Tethering your puppy, which means tying her to something, is the most dangerous option and has only a few safe uses, all of which involve careful supervision.
Tethering should always be done on a flat, nontightening collar and in full view! Never leave any dog tethered while you are gone. A German Shepherd Dog we knew almost lost her leg when she got tangled in the tether and panicked, thereby tightening it steadily. Another dog lost his life tethered to balcony fencing when he leapt over the railing after who knows what and hanged himself.
Tethering is a good way to keep a dog near you and out of trouble, but only under supervision.
This phrase, coined by a client years ago, stands for “frenetic random activity period,” which is the wild racing around barking crazy session many pups have once or twice a day. FRAPs are normal and generally outgrown if you don’t reinforce them. Reinforcement can happen if you attempt to distract the pup with a biscuit or hold her, stroking, to calm her down. (You can use a treat, just get your pup’s attention and then have her do a few sits or downs before giving it to her so she learns that listening equals rewards).
How you choose to handle it will depend on your tolerance that day and your dog’s personal FRAP style. If your dog is small and races around quietly, you may just want to sit back and enjoy the show. Such displays of pure joy are rarely seen. But if your Labrador pup takes it as a time to grab your shoe and then leap back, barking, you may want to redirect her efforts.
You have several options, including the following:
Crate your puppy calmly, not as a harsh punishment, but as a way of controlling that energy flow. If she tends to FRAP between 6:20 and 6:30 P.M. (yes, they can be that routine), then why not crate her with a stuffed bone at 6:10?
Exhaust her mind. Self-control and problem solving will tire most pups, so, work on positive tricks or games. Building her response to “Leave it,” “Wait,” or “Down” can all help. Playing clicker games with her can defuse the behavioral bomb before it detonates in your living room.
Generally, these sessions lessen as your dog matures. And one day you’ll notice that some time ago they stopped altogether and you didn’t even notice.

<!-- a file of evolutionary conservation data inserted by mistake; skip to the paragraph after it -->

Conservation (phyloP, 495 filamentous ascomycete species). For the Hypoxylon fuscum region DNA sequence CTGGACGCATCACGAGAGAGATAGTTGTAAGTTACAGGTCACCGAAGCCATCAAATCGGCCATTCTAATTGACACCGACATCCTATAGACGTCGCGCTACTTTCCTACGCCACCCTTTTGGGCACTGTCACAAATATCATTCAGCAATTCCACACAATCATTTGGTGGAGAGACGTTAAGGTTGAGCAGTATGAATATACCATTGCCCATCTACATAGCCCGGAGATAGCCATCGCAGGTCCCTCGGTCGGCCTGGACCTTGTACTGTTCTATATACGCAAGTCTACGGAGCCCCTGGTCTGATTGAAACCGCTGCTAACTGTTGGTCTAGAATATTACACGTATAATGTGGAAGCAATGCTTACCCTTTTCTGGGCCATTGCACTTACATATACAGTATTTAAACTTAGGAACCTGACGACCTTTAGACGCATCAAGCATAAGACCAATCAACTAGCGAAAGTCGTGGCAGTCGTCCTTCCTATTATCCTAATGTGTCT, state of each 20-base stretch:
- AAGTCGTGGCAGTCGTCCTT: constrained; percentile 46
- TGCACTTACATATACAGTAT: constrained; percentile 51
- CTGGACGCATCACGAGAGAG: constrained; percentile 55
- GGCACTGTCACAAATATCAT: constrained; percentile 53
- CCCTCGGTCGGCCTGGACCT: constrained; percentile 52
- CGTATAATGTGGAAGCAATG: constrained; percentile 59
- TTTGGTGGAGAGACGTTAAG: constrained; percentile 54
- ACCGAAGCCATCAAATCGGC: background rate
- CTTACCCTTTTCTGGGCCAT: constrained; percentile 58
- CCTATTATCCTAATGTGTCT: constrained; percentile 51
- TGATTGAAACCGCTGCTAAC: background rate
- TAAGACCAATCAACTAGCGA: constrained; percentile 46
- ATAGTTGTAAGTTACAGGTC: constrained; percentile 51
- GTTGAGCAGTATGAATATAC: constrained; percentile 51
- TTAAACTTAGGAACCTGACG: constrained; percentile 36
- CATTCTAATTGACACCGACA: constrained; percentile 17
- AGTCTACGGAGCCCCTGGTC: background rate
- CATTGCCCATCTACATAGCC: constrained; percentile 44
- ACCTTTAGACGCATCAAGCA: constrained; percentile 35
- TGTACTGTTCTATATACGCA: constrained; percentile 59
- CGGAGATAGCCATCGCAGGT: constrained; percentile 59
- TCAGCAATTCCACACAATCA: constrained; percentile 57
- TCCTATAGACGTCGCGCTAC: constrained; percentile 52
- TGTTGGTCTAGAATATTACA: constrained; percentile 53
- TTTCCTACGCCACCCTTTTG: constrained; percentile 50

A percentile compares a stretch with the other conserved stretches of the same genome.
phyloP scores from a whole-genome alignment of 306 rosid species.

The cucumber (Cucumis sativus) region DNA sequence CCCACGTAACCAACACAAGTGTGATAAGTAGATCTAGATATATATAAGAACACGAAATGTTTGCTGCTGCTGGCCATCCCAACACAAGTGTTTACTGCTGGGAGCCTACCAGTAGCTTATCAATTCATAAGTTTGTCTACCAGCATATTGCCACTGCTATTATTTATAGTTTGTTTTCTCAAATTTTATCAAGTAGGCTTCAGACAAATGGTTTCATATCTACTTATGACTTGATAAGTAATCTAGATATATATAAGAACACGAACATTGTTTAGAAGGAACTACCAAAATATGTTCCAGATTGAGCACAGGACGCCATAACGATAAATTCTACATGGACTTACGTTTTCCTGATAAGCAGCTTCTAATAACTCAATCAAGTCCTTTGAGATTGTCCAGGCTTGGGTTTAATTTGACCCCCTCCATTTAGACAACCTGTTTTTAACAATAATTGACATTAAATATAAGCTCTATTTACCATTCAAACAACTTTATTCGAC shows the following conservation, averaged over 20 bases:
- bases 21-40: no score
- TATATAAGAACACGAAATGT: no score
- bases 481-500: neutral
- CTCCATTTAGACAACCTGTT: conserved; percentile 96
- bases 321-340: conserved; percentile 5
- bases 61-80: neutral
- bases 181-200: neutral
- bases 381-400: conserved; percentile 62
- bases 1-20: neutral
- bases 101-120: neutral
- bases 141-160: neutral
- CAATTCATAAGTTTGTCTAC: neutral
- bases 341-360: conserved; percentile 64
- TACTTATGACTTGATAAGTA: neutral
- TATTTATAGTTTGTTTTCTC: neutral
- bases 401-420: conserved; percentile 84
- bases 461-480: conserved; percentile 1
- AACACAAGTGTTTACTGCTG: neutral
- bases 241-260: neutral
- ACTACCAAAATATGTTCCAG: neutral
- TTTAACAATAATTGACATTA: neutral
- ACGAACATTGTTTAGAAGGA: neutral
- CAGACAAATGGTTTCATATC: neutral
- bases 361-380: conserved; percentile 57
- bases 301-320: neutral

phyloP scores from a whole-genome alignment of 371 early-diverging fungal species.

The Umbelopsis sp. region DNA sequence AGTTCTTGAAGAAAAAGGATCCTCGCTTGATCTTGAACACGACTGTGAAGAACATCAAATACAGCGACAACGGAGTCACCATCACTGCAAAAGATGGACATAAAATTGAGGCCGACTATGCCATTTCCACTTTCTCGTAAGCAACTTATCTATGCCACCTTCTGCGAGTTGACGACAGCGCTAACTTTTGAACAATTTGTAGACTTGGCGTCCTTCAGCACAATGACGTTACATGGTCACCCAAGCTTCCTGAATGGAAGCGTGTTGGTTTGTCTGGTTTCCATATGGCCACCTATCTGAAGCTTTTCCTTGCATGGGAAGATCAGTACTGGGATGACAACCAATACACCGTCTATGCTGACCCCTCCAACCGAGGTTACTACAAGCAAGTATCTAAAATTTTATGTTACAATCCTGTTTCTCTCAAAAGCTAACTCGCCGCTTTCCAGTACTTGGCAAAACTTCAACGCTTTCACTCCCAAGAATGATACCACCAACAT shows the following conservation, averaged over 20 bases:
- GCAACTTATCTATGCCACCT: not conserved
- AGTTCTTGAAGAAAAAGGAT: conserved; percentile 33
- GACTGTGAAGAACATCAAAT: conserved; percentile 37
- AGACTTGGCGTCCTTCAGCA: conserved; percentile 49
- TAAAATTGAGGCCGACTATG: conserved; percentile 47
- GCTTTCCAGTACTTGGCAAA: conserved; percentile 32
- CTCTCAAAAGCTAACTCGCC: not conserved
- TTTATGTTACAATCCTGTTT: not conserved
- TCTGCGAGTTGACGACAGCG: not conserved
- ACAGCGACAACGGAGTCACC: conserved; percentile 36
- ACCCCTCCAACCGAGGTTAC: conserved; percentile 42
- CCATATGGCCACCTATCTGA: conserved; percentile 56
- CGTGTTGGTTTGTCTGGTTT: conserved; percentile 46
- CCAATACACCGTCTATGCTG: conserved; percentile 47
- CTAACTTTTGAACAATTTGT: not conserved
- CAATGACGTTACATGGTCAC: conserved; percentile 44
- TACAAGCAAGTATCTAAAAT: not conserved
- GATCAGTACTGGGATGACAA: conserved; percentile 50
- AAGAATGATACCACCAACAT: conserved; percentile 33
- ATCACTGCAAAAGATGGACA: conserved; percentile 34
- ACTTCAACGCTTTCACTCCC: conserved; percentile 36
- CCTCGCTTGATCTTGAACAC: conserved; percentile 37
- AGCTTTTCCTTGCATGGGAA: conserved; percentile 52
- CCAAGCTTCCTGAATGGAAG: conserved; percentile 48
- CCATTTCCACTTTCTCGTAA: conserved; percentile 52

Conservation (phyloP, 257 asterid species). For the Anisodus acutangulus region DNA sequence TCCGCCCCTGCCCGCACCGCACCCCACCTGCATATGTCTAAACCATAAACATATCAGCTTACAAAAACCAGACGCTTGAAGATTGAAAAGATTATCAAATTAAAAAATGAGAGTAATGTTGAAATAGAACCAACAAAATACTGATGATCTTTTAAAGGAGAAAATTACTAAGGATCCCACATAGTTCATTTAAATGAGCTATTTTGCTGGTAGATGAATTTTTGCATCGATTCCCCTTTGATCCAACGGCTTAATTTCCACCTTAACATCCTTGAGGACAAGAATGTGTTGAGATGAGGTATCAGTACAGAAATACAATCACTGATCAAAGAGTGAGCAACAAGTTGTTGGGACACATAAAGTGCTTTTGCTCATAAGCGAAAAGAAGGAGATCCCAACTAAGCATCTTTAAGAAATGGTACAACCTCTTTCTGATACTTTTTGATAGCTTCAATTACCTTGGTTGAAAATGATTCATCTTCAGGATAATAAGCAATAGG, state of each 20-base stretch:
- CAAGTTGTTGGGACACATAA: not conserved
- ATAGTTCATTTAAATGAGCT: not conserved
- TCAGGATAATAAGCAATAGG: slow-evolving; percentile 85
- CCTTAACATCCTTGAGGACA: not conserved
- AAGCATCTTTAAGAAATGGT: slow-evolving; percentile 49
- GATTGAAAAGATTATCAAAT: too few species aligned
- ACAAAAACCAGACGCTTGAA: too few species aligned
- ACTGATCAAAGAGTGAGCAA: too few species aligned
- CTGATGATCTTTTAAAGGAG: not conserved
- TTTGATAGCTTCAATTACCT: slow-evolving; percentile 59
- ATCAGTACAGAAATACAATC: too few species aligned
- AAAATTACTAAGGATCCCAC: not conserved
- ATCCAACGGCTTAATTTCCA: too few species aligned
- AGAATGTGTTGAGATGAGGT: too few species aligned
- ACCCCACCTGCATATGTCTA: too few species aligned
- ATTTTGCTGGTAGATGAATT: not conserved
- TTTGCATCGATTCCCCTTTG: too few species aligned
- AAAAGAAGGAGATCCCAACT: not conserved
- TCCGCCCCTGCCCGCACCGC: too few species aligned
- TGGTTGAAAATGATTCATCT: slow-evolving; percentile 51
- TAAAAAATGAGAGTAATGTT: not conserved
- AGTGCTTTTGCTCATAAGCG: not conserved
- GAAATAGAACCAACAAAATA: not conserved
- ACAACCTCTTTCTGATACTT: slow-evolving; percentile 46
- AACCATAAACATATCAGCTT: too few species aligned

Hint: What doesn’t work? Getting mad at the pup. She’s just doing what comes naturally, she’s not being “bad.” This is where patience is critical—emotional or angry reactions will only confuse your pup and result in more activity.
A clicker is a small box that makes a clicking sound when you press it. Combined with food reward, it is used to tell the animal that he’s done something you like. Why use a click when praise tells them the same thing? you ask. It is a little bit different. Praise tells your dog you are pleased with him, while the clicker clearly marks the exact behavior you are pleased with. All we can say is, try it. (Hint: Start with it in your pocket or wrap your hand in a towel to muffle the sound to avoid stressing sound-sensitive dogs. Once your dog knows that clicks equal food, you can relax).
In a nutshell, keep your puppy with you if you want to sleep (and if you want your neighbors to sleep). Work on confinement manners during the day, sleep at night. There are three ways to accomplish this.
Crate Your Pup Next To The Bed
Here’s the best choice. Crate him right next to you so he can hear and smell you close at hand. If you use a wire crate, put newspaper between the metal tray and the bottom of the crate. The pup can’t get to it, but it will help muffle any rattling as he moves around at night.
If the crate itself is on a hardwood floor, putting a folded towel or blanket underneath can keep it from slipping, rattling, and scratching the floor.
There are many “old wives’ tales” around for helping pups sleep, and as it so often turns out, those “old wives” were no fools. Worth trying is a tickling clock wrapped in a towel (be sure the alarm is off), a hot-water bottle wrapped in a towel, a stuffed, soft, safe dog toy about the size of the pup or a little larger (simulates siblings), a freshly worn sweatshirt, or, for the cold-loving pups, a frozen plastic liter bottle of water. As always, collars come off before crating your pup.
Keep Your Pup On The Bed With You
Who gets the wet spot? Actually, many pups will stay clean on a bed; the problem is that they will get off the bed. Some toy breed pups (and others) can get hurt jumping off a bed. If they manage to land safely, they will then relieve themselves in your bedroom. In addition, they can’t hop back on, so they’ re left roaming free to get into trouble of all kinds.
Tether Your Pup Next To The Bed
If you choose this, the tether needs to be short so the pup can’t move away from the area, pee, and return to sleep, nor can she hop onto the bed or get tangled in anything. When we use this method, we tether the pup to the leg of the bed up near my head, where I can hang an arm over and check the pup in the middle of the night.
The downsides to this are that the pup can still get tangled and possibly hurt herself without your ever hearing a sound. And it does not prevent chewing—the undersides of your mattress, the corner of your blanket, the leg of your bed (anything within reach is fair game to the average pup). We use this method cautiously, never sleep well when we do it, and much prefer a crate.
Hint: Do not leave your pup loose in your bedroom. This may seem like the easiest answer, but she could hurt herself while you sleep. Things you do not think twice about—the cord to your clock, a pair of panty hose in an open drawer, a stray pin from a shirt—all these things can kill your puppy.
Melodramatic? Not if it’s your puppy. A great deal of a young thing’s charm is its innocence, and that innocence makes it vulnerable. When you consider if a room is safe, ask yourself, What could she possibly get into? And not, What do I think she’ll get into? We promise you, your pup will find things to do that never occurred to you.